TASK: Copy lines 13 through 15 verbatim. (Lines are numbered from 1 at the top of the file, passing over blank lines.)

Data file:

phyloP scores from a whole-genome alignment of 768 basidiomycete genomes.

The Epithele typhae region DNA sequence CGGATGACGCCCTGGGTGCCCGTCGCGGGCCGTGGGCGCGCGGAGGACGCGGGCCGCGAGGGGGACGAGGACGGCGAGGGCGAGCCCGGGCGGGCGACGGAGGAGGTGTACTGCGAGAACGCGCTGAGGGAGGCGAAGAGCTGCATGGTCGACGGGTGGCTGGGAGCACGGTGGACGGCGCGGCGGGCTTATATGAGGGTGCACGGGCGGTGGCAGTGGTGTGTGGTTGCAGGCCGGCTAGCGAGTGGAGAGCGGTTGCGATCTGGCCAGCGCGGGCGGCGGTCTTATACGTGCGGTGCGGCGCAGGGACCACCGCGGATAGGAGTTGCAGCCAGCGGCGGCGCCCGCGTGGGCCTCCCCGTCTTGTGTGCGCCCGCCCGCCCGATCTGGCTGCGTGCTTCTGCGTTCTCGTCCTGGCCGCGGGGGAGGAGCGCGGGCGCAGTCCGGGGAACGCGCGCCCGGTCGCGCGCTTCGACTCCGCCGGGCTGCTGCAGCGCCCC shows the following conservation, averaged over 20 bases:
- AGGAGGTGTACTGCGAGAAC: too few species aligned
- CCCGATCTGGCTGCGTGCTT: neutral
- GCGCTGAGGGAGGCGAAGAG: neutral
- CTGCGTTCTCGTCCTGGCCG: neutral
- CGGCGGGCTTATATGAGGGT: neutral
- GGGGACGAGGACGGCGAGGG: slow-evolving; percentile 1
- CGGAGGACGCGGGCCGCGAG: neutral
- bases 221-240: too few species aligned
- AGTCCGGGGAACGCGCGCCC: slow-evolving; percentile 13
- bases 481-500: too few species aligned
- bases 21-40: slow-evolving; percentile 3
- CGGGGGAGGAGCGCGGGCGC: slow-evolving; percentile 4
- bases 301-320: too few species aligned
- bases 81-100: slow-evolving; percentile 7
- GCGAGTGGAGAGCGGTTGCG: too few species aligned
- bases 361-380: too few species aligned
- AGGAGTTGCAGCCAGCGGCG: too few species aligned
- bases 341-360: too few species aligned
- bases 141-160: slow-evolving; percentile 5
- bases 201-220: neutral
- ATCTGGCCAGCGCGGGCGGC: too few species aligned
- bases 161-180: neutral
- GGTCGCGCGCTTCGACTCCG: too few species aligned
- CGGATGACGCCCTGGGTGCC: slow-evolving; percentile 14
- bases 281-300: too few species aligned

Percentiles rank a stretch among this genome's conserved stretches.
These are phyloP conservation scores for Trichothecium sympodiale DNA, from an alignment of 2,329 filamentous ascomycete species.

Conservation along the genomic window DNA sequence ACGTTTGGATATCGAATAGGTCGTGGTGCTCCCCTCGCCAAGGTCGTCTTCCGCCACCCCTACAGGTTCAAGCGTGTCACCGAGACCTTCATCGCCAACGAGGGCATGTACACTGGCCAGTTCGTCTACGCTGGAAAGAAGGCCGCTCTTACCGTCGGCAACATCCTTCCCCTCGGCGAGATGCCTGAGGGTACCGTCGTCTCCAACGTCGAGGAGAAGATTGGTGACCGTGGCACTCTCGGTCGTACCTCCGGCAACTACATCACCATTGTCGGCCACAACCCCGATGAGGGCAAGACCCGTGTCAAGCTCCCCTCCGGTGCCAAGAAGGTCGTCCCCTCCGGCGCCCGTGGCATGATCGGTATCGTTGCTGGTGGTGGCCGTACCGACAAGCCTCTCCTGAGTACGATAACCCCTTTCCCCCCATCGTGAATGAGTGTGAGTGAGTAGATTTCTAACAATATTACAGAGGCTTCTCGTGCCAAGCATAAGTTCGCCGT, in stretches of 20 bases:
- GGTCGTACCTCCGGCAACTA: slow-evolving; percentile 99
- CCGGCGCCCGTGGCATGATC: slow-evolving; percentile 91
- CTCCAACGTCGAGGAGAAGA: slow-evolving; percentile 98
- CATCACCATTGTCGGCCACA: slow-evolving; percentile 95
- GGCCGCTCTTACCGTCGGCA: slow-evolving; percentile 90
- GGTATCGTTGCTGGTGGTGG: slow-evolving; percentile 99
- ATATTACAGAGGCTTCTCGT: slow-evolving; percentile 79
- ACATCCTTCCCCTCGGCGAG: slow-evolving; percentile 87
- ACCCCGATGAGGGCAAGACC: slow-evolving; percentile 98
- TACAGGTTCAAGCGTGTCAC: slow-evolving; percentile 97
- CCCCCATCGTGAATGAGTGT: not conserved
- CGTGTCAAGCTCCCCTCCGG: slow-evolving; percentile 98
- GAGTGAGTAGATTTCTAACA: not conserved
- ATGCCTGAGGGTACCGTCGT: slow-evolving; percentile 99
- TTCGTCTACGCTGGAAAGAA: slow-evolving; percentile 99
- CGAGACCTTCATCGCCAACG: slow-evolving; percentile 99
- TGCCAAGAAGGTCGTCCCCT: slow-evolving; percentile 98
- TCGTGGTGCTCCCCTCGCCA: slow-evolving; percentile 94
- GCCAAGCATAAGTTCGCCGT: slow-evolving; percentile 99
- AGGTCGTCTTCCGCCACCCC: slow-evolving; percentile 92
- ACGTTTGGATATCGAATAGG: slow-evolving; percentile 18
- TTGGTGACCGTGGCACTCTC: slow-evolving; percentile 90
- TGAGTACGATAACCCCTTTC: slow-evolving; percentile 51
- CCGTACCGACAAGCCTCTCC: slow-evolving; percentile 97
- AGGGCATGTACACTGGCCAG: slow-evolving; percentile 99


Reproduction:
- bases 21-40: slow-evolving; percentile 3
- CGGGGGAGGAGCGCGGGCGC: slow-evolving; percentile 4
- bases 301-320: too few species aligned